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Why can’t we have some of those hip new fighter jets?

All the cool countries are doing it.


 
But all the cool countries are doing it!

Reuters/Getty Images/Lockheed Martin/Photo Illustration by Taylor Shute

Are you like me? Are you woefully uninformed about this F-35 business that’s been in the news? The topic came up at a dinner party in Ottawa, and I was so ashamed by my lack of knowledge that I snuck away to hide in a washroom. In Winnipeg.

Let’s figure this thing out together.

What exactly is an F-35?

It’s a new fighter jet being manufactured by Lockheed Martin. Its full name is the Joint Strike Fighter F-35 Lightning II. We probably shouldn’t be at all concerned that this sounds like something a little boy would name his tricycle.

What’s this got to do with Canada?

All the cool countries are getting F-35s, so we’re buying some too. In fact, our Department of National Defence wanted this hip new toy so badly that it structured the procurement process to ensure no other jet could win. In 2010, the Conservative government dutifully announced plans to purchase 65 F-35 fighters, at a cost of $9 billion. On one hand, that sounds like a lot of money, but on the other hand, why do you hate our troops, first hand?

Why do we need these planes?

I’m not saying our current fleet of CF-18s is old, but mechanics are getting a little tired of opening the engine hood and listening to the prehistoric birds make wisecracks. “Squawk! It’s a living!”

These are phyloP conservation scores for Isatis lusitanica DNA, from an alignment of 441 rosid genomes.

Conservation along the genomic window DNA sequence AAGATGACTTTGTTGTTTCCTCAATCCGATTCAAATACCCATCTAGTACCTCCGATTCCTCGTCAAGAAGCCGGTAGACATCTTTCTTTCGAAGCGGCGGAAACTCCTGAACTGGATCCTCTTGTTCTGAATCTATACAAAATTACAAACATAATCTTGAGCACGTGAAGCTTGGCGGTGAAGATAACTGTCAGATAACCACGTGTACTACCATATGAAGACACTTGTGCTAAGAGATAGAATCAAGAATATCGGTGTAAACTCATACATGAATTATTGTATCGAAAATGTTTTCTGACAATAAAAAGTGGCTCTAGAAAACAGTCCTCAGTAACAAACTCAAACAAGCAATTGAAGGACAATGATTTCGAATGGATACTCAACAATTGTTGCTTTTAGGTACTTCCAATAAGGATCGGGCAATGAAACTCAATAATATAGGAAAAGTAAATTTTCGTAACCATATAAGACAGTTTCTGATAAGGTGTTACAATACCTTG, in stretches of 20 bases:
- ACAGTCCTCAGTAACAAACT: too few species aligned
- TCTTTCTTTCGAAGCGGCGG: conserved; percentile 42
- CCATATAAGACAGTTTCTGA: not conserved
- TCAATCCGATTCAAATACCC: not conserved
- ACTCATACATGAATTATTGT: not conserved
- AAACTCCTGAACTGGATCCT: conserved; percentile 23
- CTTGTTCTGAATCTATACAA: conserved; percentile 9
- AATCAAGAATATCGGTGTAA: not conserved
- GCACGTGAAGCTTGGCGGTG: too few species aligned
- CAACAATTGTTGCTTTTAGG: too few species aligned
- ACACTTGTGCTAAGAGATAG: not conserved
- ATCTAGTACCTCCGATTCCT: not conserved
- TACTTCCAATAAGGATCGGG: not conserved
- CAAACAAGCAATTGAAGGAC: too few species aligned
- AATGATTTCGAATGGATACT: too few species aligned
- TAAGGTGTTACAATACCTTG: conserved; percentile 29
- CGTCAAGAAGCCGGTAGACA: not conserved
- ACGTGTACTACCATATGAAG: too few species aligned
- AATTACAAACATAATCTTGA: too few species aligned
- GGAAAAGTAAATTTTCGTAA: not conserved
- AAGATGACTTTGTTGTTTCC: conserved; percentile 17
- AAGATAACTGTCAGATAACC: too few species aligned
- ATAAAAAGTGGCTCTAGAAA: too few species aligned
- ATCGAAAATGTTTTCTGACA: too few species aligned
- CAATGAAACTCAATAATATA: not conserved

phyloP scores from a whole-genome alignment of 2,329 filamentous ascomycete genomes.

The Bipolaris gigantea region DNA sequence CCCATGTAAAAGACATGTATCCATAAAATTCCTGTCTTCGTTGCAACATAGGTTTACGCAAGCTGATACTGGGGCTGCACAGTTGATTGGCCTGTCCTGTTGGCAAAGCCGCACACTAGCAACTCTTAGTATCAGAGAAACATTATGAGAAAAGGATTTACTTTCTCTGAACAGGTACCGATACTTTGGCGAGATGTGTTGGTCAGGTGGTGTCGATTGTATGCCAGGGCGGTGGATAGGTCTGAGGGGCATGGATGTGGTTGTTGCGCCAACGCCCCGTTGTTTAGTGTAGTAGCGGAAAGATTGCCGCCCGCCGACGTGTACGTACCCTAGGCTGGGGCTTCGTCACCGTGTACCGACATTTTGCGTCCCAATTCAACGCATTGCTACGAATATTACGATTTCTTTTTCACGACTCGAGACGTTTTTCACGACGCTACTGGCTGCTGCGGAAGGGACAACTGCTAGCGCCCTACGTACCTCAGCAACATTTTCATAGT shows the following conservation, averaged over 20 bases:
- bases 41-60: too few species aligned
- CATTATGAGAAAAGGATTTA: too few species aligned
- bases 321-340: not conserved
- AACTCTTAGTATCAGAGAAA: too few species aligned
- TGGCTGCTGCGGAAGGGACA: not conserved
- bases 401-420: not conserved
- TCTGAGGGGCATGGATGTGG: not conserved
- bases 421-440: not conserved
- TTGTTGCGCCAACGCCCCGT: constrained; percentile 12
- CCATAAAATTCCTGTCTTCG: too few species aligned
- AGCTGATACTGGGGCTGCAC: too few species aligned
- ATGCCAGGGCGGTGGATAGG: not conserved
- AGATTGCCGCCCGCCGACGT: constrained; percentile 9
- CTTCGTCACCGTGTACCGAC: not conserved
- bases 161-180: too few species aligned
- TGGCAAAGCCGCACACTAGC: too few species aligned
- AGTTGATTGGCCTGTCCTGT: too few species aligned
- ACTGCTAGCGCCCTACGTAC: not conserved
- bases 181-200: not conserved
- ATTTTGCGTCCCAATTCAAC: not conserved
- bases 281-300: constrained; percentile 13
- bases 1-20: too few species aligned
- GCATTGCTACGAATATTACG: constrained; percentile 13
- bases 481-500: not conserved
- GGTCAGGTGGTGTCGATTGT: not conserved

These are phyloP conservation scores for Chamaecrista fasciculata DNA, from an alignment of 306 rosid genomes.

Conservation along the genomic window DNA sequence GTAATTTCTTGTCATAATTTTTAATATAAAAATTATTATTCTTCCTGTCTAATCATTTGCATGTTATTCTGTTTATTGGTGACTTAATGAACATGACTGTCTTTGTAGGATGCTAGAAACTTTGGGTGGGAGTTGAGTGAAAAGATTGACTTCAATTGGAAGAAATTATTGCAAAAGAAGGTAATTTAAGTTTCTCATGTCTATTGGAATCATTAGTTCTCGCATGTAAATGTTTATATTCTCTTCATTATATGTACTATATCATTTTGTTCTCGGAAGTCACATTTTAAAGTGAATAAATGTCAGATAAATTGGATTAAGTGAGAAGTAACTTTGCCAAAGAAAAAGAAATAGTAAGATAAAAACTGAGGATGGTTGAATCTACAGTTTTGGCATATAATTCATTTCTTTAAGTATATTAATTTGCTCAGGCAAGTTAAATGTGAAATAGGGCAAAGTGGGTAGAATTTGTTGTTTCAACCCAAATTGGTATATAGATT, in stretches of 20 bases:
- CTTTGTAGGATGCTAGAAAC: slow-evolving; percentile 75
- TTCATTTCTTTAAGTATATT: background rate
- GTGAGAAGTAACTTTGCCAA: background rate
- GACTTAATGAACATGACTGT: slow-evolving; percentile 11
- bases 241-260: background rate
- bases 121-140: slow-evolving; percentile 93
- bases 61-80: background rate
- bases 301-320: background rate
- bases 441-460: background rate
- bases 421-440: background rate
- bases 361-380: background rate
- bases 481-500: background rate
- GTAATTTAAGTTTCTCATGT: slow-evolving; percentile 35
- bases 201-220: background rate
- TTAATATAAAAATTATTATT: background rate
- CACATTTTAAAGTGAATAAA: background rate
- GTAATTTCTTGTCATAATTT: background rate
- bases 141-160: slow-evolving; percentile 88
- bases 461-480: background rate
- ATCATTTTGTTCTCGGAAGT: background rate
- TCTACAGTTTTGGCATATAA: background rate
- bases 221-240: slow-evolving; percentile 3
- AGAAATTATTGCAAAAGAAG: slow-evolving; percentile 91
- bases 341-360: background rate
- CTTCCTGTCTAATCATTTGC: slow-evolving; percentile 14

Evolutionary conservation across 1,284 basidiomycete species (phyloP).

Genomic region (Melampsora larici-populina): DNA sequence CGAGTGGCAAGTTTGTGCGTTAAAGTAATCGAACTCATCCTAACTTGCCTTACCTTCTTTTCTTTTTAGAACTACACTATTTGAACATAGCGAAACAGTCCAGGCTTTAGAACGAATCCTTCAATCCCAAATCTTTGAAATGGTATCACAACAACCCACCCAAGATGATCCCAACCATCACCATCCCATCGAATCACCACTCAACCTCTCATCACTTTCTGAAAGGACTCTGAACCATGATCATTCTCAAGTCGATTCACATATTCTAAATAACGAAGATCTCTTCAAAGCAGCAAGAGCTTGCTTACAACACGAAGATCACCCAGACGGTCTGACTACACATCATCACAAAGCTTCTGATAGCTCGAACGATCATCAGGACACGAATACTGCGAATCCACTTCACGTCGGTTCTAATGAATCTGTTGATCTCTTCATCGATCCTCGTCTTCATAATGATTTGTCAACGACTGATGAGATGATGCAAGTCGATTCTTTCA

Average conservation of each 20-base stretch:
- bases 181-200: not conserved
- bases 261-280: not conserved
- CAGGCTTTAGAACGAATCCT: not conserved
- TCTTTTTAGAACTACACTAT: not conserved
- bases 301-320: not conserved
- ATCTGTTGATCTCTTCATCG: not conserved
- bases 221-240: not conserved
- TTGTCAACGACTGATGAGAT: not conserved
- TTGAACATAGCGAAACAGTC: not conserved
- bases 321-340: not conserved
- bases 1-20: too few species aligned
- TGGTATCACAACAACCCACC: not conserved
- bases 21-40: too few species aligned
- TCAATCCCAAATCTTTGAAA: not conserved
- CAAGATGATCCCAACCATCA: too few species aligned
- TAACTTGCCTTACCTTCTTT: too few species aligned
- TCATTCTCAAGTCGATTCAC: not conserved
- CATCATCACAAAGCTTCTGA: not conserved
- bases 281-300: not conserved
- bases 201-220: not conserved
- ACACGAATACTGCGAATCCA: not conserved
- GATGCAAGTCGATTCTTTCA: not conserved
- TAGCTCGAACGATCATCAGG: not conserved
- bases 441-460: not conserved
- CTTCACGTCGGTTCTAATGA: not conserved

I don’t get that reference.

The Flintstones. Apparently I’m even older than our CF-18s.

Doesn’t $9 billion seem like a reasonable price for basically a whole new air force?

Did the government say $9 billion? It meant $15 billion, by which it actually meant $25 billion.

Wait—why have the numbers changed?

That meddling Auditor General of ours happened to notice that National Defence low-balled the total cost of the F-35 program by the teeny-tiny amount of ten thousand million dollars.

Defence Minister Peter MacKay said this was “a matter of accounting.” What he meant was that he and his cabinet colleagues were “a-counting” on Canadians not catching on to the fact they were concealing some $10,000,000,000 in costs.

That’s a lot of zeroes.

I’ll thank you not to refer to members of the federal cabinet that way.

So the actual cost of the jets is going to be almost three times the original $9-billion figure? I’m confused.

Lucky for you, Stephen Harper set aside time this week to provide clarity. “There’s more than one number, there’s more than one cost depending upon what you are counting,” the Prime Minister said. “The numbers you talk about are different numbers costing different things.” Got that? $9 billion . . . $25 billion . . . THESE ARE JUST NUMBERS THAT ARE DIFFERENT FROM OTHER DIFFERENT NUMBERS.

But why does the price of the F-35 continue to rise?

First of all, it’s not cheap to take the cockpit of a state-of-the-art fighter jet and make sure there’s enough room in there to give Peter MacKay a lift home. Second, it appears the Conservatives committed Canada to buying the F-35s before certain details were finalized—such as how much the aircraft would actually cost. Months after the announcement, bureaucrats reported they were still “advancing our understanding of the costs” of the planes. This makes sense, because in daily life we all hand over our credit cards and say to shop clerks: “I’ll be back for it Tuesday.”

These F-35s are supposed to be in service for decades. But aren’t manned aircraft going to become obsolete in the age of drones?

Yes.

Oh.

Hmm.

Is the government doing anything to address the auditor general’s criticism?

The Conservatives have set up a new secretariat to relaunch the purchase of fighters. They say it’s important that control of the process be given to new bureaucrats with new perspectives.

So we could wind up with a different jet altogether?

Sure. Except that the name of the new organization is the “F-35 Secretariat.”


 

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